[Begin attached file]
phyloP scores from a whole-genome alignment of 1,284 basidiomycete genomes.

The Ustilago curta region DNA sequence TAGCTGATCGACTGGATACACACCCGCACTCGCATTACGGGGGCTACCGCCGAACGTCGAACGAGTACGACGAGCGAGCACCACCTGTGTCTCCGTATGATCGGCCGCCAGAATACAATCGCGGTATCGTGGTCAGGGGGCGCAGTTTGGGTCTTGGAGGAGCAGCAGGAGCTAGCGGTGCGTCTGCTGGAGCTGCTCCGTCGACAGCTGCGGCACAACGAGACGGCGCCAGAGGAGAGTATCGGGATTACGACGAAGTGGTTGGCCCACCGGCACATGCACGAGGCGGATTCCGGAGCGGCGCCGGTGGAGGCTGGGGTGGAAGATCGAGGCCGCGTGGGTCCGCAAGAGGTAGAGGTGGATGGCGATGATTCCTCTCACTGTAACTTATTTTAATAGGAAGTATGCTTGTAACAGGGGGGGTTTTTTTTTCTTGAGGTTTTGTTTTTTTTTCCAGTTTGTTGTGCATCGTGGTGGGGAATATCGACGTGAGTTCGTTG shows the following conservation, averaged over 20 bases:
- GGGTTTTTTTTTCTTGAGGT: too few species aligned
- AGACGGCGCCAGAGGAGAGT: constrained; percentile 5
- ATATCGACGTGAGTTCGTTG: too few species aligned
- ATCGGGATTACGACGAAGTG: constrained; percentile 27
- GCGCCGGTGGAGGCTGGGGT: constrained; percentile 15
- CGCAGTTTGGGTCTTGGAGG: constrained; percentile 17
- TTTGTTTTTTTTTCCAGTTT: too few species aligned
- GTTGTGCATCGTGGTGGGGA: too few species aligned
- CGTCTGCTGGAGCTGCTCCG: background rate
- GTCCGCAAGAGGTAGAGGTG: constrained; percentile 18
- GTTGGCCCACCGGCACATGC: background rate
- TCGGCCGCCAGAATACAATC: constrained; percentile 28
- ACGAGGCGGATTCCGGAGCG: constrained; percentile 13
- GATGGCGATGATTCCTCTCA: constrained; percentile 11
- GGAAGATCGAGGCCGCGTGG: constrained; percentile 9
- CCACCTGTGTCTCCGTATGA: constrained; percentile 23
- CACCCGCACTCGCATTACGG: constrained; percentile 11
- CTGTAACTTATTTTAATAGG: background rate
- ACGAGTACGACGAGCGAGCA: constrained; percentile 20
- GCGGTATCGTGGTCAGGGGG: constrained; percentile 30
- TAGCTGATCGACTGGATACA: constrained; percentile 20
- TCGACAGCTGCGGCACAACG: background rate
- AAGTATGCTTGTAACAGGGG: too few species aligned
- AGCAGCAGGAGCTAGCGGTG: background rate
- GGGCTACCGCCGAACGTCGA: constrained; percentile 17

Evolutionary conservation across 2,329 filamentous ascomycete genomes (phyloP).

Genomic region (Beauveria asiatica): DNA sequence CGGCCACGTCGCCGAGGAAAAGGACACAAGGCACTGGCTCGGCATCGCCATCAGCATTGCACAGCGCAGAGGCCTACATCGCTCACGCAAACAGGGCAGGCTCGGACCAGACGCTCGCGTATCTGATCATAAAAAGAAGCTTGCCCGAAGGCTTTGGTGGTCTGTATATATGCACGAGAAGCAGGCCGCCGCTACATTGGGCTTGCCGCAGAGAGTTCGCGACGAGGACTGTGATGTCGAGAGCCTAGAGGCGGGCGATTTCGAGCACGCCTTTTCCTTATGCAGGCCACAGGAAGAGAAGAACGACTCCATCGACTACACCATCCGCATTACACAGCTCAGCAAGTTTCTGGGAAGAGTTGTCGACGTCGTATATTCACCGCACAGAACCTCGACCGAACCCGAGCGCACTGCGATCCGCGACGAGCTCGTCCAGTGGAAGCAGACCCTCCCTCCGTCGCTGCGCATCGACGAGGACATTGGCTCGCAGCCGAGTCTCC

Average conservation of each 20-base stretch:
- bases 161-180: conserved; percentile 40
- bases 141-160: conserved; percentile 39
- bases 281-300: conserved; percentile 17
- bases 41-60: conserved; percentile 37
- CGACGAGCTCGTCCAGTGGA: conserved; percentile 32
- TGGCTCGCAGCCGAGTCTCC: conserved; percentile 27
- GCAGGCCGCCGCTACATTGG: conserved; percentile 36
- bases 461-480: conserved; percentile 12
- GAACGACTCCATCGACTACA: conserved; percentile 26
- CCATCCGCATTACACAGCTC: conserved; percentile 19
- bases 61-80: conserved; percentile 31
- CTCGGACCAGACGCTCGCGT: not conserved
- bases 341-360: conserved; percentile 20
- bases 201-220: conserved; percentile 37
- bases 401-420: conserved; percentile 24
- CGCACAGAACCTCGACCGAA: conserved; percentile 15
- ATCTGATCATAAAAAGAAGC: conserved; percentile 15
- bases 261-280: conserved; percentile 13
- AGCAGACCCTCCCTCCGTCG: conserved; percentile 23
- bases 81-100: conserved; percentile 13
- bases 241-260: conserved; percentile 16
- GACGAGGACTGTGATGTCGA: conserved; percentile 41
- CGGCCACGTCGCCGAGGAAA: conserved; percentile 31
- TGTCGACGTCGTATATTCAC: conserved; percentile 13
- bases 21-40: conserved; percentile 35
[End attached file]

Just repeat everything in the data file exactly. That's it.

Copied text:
phyloP scores from a whole-genome alignment of 1,284 basidiomycete genomes.

The Ustilago curta region DNA sequence TAGCTGATCGACTGGATACACACCCGCACTCGCATTACGGGGGCTACCGCCGAACGTCGAACGAGTACGACGAGCGAGCACCACCTGTGTCTCCGTATGATCGGCCGCCAGAATACAATCGCGGTATCGTGGTCAGGGGGCGCAGTTTGGGTCTTGGAGGAGCAGCAGGAGCTAGCGGTGCGTCTGCTGGAGCTGCTCCGTCGACAGCTGCGGCACAACGAGACGGCGCCAGAGGAGAGTATCGGGATTACGACGAAGTGGTTGGCCCACCGGCACATGCACGAGGCGGATTCCGGAGCGGCGCCGGTGGAGGCTGGGGTGGAAGATCGAGGCCGCGTGGGTCCGCAAGAGGTAGAGGTGGATGGCGATGATTCCTCTCACTGTAACTTATTTTAATAGGAAGTATGCTTGTAACAGGGGGGGTTTTTTTTTCTTGAGGTTTTGTTTTTTTTTCCAGTTTGTTGTGCATCGTGGTGGGGAATATCGACGTGAGTTCGTTG shows the following conservation, averaged over 20 bases:
- GGGTTTTTTTTTCTTGAGGT: too few species aligned
- AGACGGCGCCAGAGGAGAGT: constrained; percentile 5
- ATATCGACGTGAGTTCGTTG: too few species aligned
- ATCGGGATTACGACGAAGTG: constrained; percentile 27
- GCGCCGGTGGAGGCTGGGGT: constrained; percentile 15
- CGCAGTTTGGGTCTTGGAGG: constrained; percentile 17
- TTTGTTTTTTTTTCCAGTTT: too few species aligned
- GTTGTGCATCGTGGTGGGGA: too few species aligned
- CGTCTGCTGGAGCTGCTCCG: background rate
- GTCCGCAAGAGGTAGAGGTG: constrained; percentile 18
- GTTGGCCCACCGGCACATGC: background rate
- TCGGCCGCCAGAATACAATC: constrained; percentile 28
- ACGAGGCGGATTCCGGAGCG: constrained; percentile 13
- GATGGCGATGATTCCTCTCA: constrained; percentile 11
- GGAAGATCGAGGCCGCGTGG: constrained; percentile 9
- CCACCTGTGTCTCCGTATGA: constrained; percentile 23
- CACCCGCACTCGCATTACGG: constrained; percentile 11
- CTGTAACTTATTTTAATAGG: background rate
- ACGAGTACGACGAGCGAGCA: constrained; percentile 20
- GCGGTATCGTGGTCAGGGGG: constrained; percentile 30
- TAGCTGATCGACTGGATACA: constrained; percentile 20
- TCGACAGCTGCGGCACAACG: background rate
- AAGTATGCTTGTAACAGGGG: too few species aligned
- AGCAGCAGGAGCTAGCGGTG: background rate
- GGGCTACCGCCGAACGTCGA: constrained; percentile 17

Evolutionary conservation across 2,329 filamentous ascomycete genomes (phyloP).

Genomic region (Beauveria asiatica): DNA sequence CGGCCACGTCGCCGAGGAAAAGGACACAAGGCACTGGCTCGGCATCGCCATCAGCATTGCACAGCGCAGAGGCCTACATCGCTCACGCAAACAGGGCAGGCTCGGACCAGACGCTCGCGTATCTGATCATAAAAAGAAGCTTGCCCGAAGGCTTTGGTGGTCTGTATATATGCACGAGAAGCAGGCCGCCGCTACATTGGGCTTGCCGCAGAGAGTTCGCGACGAGGACTGTGATGTCGAGAGCCTAGAGGCGGGCGATTTCGAGCACGCCTTTTCCTTATGCAGGCCACAGGAAGAGAAGAACGACTCCATCGACTACACCATCCGCATTACACAGCTCAGCAAGTTTCTGGGAAGAGTTGTCGACGTCGTATATTCACCGCACAGAACCTCGACCGAACCCGAGCGCACTGCGATCCGCGACGAGCTCGTCCAGTGGAAGCAGACCCTCCCTCCGTCGCTGCGCATCGACGAGGACATTGGCTCGCAGCCGAGTCTCC

Average conservation of each 20-base stretch:
- bases 161-180: conserved; percentile 40
- bases 141-160: conserved; percentile 39
- bases 281-300: conserved; percentile 17
- bases 41-60: conserved; percentile 37
- CGACGAGCTCGTCCAGTGGA: conserved; percentile 32
- TGGCTCGCAGCCGAGTCTCC: conserved; percentile 27
- GCAGGCCGCCGCTACATTGG: conserved; percentile 36
- bases 461-480: conserved; percentile 12
- GAACGACTCCATCGACTACA: conserved; percentile 26
- CCATCCGCATTACACAGCTC: conserved; percentile 19
- bases 61-80: conserved; percentile 31
- CTCGGACCAGACGCTCGCGT: not conserved
- bases 341-360: conserved; percentile 20
- bases 201-220: conserved; percentile 37
- bases 401-420: conserved; percentile 24
- CGCACAGAACCTCGACCGAA: conserved; percentile 15
- ATCTGATCATAAAAAGAAGC: conserved; percentile 15
- bases 261-280: conserved; percentile 13
- AGCAGACCCTCCCTCCGTCG: conserved; percentile 23
- bases 81-100: conserved; percentile 13
- bases 241-260: conserved; percentile 16
- GACGAGGACTGTGATGTCGA: conserved; percentile 41
- CGGCCACGTCGCCGAGGAAA: conserved; percentile 31
- TGTCGACGTCGTATATTCAC: conserved; percentile 13
- bases 21-40: conserved; percentile 35